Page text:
The Braves have produced one quality start during their eight-game skid, and have allowed seven or more runs in the past four games, something no Atlanta team had done since July 2008, when they gave up at least that many in five consecutive games.
Atlanta has only 20 quality starts in 50 games, which ranks 15th in the NL.
“We’ve always been known for our pitching, and we will [be],” Gonzalez said after Monday’s 8-2 loss. “We’re just going through a stretch right now. Starting pitching sets the tone. It takes you deep in ballgames. It keeps you in ballgames. And for the most part, I can’t remember the last time…I guess in Cincinnati we had two good performances. But here at home, other than Huddy [Tim Hudson], we haven’t really had some performances going deep in ballgames. You get behind the 8-ball, and right now offensively we haven’t been able to recover from that.”
The Braves have hit .198 while posting a 6.75 ERA during the first four games of this six-game homestand.
“We need our guys to get healthy and to be out there, but there’s nothing we can do about it right now,” said Tommy Hanson, who was charged with six runs in just 3-1/3 innings Monday. “We’ve got to work with what we’ve got. And we’ve got to compete. A lot of our loss today was my inability to go out there and compete and give us a chance to win. Giving up six runs in three innings when we’re not playing well isn’t going to get the job done. I took a lot of the blame today. We’ve got to do a better job of competing and trying to win these games.”
So much has gone wrong recently with Braves pitching, which was supposed to be such a strength for years, what with all the young talent coming up through the system and young, established pitchers such as Jurrjens and Hanson to lead the current rotation behind veteran Hanson, and a bullpen that was arguably the best in baseball a year ago.
Young pitchers have seen their development stalled. They’re still way too young to say it’s a red-flag situation, and you’d expect one or two to struggle in their ascent, but not all of them. Delgado looked so poised and ready in his first starts in the majors last year; now he seems unable to locate a pitch in the most pressure-filled situations. At Triple-A, Julio Teheran’s ERA is up by a full run and his WHIP and strikeouts-to-walks ratio is far off last year’s pace (granted, it’s early, but the guy is averaging well under five innings per start).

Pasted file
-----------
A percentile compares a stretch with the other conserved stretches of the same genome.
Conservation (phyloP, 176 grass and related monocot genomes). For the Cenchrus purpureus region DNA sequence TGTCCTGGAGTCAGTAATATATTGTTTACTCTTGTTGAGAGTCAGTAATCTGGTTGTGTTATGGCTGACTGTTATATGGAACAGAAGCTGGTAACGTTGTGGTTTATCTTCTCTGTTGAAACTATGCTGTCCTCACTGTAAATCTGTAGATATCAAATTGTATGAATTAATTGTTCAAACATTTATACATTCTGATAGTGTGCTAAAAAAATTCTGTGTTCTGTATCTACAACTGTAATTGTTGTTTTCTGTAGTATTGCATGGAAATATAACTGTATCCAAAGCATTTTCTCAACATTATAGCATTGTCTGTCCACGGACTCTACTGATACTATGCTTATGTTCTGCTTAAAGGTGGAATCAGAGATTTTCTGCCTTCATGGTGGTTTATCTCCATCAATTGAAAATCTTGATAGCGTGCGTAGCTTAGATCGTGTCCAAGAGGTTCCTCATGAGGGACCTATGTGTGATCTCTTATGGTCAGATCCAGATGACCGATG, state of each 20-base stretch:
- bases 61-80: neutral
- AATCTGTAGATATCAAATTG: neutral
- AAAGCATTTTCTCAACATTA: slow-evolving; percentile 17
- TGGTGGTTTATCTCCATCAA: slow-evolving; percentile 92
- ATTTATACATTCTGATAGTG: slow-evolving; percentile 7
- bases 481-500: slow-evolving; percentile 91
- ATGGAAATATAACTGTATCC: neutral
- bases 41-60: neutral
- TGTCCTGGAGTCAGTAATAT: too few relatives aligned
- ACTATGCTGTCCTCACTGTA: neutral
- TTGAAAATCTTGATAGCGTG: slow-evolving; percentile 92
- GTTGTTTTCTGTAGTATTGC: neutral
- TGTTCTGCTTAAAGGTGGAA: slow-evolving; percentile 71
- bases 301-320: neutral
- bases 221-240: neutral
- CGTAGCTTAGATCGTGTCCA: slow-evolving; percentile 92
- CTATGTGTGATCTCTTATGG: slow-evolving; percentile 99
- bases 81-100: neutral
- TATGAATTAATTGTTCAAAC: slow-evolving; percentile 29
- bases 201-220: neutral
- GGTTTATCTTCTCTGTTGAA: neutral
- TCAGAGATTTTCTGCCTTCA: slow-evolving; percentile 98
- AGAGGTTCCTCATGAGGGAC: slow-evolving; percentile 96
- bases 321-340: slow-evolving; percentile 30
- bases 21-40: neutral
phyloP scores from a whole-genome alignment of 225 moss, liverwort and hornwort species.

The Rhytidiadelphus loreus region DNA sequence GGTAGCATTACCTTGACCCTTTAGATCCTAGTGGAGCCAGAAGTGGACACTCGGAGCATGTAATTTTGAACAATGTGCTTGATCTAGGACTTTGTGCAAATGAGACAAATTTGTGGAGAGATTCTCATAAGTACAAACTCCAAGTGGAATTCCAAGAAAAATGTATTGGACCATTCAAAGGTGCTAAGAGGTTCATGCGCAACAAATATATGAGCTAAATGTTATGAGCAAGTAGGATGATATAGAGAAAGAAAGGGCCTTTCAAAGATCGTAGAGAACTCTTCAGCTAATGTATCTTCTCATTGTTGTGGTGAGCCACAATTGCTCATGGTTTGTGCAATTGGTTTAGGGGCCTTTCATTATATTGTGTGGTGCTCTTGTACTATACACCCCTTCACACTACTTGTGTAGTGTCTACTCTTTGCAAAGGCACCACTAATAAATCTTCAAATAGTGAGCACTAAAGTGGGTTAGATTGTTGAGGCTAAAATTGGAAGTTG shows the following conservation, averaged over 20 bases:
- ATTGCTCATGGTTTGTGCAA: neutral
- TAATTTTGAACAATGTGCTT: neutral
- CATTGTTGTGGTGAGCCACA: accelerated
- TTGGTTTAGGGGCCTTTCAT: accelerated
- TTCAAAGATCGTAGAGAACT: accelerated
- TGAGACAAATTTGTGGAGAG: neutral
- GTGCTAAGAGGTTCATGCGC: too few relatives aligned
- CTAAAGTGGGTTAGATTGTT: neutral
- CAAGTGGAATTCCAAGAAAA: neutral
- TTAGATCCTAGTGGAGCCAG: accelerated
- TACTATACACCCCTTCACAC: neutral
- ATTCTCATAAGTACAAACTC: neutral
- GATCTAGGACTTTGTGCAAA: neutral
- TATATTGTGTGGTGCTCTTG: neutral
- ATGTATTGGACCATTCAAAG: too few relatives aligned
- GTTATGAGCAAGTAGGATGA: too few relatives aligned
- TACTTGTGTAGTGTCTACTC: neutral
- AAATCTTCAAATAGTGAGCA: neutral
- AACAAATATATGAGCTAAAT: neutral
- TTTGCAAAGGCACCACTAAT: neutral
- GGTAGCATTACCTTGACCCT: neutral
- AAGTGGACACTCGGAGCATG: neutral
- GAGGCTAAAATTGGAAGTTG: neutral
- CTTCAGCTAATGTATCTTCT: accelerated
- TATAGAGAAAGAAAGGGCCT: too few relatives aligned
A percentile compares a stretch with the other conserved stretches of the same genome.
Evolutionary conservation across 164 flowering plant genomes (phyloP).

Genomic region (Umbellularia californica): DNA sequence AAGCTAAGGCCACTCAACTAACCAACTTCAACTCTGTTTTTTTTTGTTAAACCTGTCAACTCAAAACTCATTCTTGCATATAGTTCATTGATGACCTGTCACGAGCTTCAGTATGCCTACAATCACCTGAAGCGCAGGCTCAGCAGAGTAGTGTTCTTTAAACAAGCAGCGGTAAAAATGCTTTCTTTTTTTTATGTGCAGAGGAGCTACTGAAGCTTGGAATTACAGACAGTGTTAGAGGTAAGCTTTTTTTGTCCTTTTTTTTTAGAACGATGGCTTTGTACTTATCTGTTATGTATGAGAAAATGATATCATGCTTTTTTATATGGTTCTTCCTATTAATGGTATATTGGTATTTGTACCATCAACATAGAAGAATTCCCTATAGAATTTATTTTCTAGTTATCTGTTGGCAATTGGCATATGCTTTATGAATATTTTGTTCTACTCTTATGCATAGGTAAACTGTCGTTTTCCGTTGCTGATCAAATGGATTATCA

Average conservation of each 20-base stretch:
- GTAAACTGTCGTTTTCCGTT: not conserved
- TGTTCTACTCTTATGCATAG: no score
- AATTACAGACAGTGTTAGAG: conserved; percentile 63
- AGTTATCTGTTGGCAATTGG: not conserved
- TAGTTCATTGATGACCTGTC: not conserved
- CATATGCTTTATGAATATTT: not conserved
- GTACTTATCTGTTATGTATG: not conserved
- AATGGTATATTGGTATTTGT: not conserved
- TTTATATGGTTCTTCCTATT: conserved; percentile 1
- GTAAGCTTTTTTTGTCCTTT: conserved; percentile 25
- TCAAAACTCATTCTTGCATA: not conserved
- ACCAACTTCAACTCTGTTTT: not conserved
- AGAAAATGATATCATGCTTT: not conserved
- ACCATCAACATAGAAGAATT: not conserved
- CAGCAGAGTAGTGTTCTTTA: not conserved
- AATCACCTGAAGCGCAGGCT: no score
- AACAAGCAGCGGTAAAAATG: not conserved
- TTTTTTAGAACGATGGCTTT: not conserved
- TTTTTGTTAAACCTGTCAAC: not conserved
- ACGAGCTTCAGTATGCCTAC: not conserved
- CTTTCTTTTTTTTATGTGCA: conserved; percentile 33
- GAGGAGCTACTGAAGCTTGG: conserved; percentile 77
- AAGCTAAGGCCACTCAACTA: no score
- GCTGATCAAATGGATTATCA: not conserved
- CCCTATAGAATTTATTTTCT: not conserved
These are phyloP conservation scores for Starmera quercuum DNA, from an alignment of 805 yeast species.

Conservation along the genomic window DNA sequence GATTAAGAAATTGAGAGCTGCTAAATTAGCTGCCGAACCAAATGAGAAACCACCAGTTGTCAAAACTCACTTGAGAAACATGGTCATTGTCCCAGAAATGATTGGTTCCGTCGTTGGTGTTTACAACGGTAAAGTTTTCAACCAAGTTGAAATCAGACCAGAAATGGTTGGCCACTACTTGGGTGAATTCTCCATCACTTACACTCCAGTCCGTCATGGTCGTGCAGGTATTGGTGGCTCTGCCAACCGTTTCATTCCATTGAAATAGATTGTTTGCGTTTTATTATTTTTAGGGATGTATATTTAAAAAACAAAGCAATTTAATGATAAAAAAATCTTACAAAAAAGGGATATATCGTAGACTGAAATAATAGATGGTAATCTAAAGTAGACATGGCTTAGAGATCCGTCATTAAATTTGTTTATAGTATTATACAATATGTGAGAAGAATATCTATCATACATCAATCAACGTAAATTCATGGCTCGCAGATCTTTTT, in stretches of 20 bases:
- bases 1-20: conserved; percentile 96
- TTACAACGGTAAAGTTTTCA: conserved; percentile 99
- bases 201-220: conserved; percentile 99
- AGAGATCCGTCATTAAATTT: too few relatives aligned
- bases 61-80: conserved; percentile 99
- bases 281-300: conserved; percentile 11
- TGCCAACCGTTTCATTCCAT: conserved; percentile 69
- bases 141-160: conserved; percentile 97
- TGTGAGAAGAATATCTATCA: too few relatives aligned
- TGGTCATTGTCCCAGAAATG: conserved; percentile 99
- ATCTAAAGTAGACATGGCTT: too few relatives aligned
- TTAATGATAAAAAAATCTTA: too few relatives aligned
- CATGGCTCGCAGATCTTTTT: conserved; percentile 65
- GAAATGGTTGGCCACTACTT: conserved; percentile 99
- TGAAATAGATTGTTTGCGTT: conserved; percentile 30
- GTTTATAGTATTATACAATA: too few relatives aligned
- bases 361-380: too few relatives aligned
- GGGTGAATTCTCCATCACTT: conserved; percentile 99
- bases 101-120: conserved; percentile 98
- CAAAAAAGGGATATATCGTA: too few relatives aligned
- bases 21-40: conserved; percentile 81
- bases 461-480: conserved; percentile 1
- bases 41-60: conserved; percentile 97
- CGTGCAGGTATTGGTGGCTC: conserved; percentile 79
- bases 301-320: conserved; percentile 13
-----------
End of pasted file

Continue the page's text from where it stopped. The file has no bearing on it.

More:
Jurrjens has had a well-documented and precipitous slide since making the All-Star team a year ago, his problems possibly (probably, according to scouts) tied to his knee injury. Relievers Venters and Eric O’Flaherty haven’t been anywhere near as dominant this season as last, and in Venters’ case it’s been a struggle all of May just to get guys out.
The only young Braves starting pitcher who’s really met expectations recently is Brandon Beachy, and he’s surpassed them by a large measure.
• Consider a few other stats: With runners on base, Braves pitchers have allowed a league-high .301 average, league-high .384 OBP, and league-high .453 slugging percentage. Only Cubs pitchers have issued more walks with runners on base than Braves pitchers (91)
Only Padres starters have issued more walks (114) than Braves starters (113). Phillies starters have issued 65.
Braves relievers have allowed a league-high 18 homers.
This Braves pitching staff was supposed to be so much better than this. It just was. And maybe it still will be. After all, we’re not even a third of the way into the season. But so far, it’s been a major disappointment.
As we mentioned, the last time Braves allowed as many as seven runs in four straight games was late July 2008, during a 90-loss season in which Braves pitching finished 12th in NL in ERA (4.46). The Braves are currently 12th in the league with a 4.32 ERA, including 15th by starters (4.46) ahead of only Rockies, who play in a hitters’ haven of a home ballpark.
• OK, had some more stuff but running out of time and need to get this posted and get to the ballpark. By the way, the Braves drew more than 160,000 fans for 4 games Friday-Monday, and had a lead for total of 3 innings in those games…. Since it seems we’re at a point where this season could go either way for the Braves, let’s go with a song by that name from the mighty Wilco. You can hear it by clicking here.
“EITHER WAY” by Wilco
Maybe the sun will shine today
The clouds will blow away
Maybe I won’t feel so afraid
I will try to understand
Maybe you still love me
Maybe you don’t
Either you will or you won’t
Maybe you just need some time alone
I will try to understand
Everything has its plan
I’m gonna stay
Right for you
Maybe the sun will shine today
The clouds will roll away
Maybe I won’t be so afraid
I will understand everything has its plan
– David O’Brien, Braves/MIB blog